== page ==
A few characteristics of ADHD as a quick reference.
This is not a complete list and please don't use this to assess and diagnose ADHD. Its purpose is to give a quick overview of possible traits presenting in people with ADHD.
- Low frustration and tolerance threshold. Result: either ignore the frustration or remove it by force.
- Anger: It is said that ADHDers partners are "in life danger for a second or two, and minutes later he/she won't even properly remember exactly what the issue was".
- Anxiety: Especially for the unknown.
- Insatiable: Often pursue something past the point where ordinary people will go. Often needed, but can be overdo.
- Inflexible: ADHDers don't change their mind easily. Positive side is that they are steadfast in what they believe (and our world need people convicted on issues to pursue them) and will not give in to peer-pressure, negative is that alternatives are not considered, and partner can't convince you of another point of view.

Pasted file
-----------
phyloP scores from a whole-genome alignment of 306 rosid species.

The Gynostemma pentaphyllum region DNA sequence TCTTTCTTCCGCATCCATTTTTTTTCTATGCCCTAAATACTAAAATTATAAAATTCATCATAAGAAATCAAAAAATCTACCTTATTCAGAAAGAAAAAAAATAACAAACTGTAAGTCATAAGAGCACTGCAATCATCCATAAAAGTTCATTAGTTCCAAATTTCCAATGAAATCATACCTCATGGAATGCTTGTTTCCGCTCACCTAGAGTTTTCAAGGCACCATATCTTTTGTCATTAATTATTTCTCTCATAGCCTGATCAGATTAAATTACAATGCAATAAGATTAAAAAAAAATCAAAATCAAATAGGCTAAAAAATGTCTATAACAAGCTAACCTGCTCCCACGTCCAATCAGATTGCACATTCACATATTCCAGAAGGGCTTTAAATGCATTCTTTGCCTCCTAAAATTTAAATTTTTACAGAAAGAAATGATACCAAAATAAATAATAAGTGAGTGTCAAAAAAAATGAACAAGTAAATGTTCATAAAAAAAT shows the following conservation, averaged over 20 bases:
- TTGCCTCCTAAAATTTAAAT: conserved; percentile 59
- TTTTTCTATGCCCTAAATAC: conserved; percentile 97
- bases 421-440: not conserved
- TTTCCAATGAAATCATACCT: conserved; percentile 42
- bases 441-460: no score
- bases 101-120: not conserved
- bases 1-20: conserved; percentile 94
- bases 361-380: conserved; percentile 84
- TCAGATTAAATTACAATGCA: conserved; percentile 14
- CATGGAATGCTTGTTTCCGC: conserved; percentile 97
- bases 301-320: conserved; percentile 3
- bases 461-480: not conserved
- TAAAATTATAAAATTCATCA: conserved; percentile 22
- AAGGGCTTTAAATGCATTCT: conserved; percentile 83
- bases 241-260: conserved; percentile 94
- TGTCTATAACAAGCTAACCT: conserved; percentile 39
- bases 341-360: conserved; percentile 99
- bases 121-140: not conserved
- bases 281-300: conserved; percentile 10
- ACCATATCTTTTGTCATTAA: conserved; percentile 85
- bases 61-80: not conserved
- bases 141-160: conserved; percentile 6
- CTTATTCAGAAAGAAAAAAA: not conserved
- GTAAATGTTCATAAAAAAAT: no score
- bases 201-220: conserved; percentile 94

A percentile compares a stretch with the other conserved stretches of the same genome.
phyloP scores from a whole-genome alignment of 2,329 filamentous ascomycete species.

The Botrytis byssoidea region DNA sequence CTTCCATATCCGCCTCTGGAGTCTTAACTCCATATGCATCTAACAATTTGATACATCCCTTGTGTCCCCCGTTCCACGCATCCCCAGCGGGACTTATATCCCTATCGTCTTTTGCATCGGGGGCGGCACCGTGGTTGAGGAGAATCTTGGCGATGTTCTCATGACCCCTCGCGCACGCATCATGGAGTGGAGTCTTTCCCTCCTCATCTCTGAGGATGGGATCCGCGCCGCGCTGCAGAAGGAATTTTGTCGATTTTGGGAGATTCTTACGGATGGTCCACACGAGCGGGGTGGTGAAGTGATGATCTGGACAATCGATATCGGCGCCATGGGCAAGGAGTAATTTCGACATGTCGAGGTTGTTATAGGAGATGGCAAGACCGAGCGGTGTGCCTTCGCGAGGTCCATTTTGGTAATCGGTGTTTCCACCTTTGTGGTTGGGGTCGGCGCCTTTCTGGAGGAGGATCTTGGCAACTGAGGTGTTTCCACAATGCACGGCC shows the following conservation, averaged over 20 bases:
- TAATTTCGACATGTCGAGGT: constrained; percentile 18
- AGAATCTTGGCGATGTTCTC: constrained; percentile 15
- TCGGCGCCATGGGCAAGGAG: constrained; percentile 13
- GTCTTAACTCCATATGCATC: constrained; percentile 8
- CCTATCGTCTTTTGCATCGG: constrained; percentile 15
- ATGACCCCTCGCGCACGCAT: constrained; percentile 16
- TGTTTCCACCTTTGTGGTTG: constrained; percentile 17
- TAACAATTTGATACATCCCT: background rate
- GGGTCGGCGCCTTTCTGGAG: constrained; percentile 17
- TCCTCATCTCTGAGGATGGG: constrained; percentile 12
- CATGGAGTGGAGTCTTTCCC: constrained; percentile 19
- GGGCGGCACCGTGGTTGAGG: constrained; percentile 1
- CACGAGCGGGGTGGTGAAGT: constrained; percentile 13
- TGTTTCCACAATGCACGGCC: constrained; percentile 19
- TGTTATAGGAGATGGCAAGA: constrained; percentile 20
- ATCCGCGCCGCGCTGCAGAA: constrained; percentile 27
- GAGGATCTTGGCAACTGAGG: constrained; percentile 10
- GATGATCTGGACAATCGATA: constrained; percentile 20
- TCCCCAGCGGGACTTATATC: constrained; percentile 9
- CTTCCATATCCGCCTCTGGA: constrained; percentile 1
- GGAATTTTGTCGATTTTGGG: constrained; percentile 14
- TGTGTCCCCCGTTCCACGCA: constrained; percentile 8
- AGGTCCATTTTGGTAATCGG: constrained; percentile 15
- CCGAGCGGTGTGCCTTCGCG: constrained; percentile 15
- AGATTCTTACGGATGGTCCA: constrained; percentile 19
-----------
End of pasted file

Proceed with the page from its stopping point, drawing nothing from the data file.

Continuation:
- Aggression: Often verbally, also intellectually and emotional. This affects your family members the most.
- Bad organizing skills
- Impulsive: Lack of impulsive control.
- Hyperactive: High energy levels, fidgets.
- Attention deficit: Note, I believe we don't have a attention problem, we have too much to focus on only 1 stimuli. Constantly forgetting things (where's my keys?, I forgot my cheque book at home, etc.)
- Reading & Writing: ADHDers don't read for relaxation. Often complains that, by the end of the page, they don't remember what they read at the beginning.
- Speech & Language difficulties: Spoonerism, often talk too fast.
- Short-term Memory deficiency: ADHDers don't remember long enough for the information to be transferred to the long-term memory bank.
Typical Anecdotes and citations:
- "Someone coughing during a concert receives just as much attention as the music you paid to hear" 1
- "If you want a honest opinion, just ask an ADDer" 2
- "We have to stop thinking of ADHD as “abnormal”, but as different..." 3
- "ADDers are able to do many things at once: Multitasking, as it is now called in the corporate world, is a piece of cake." 4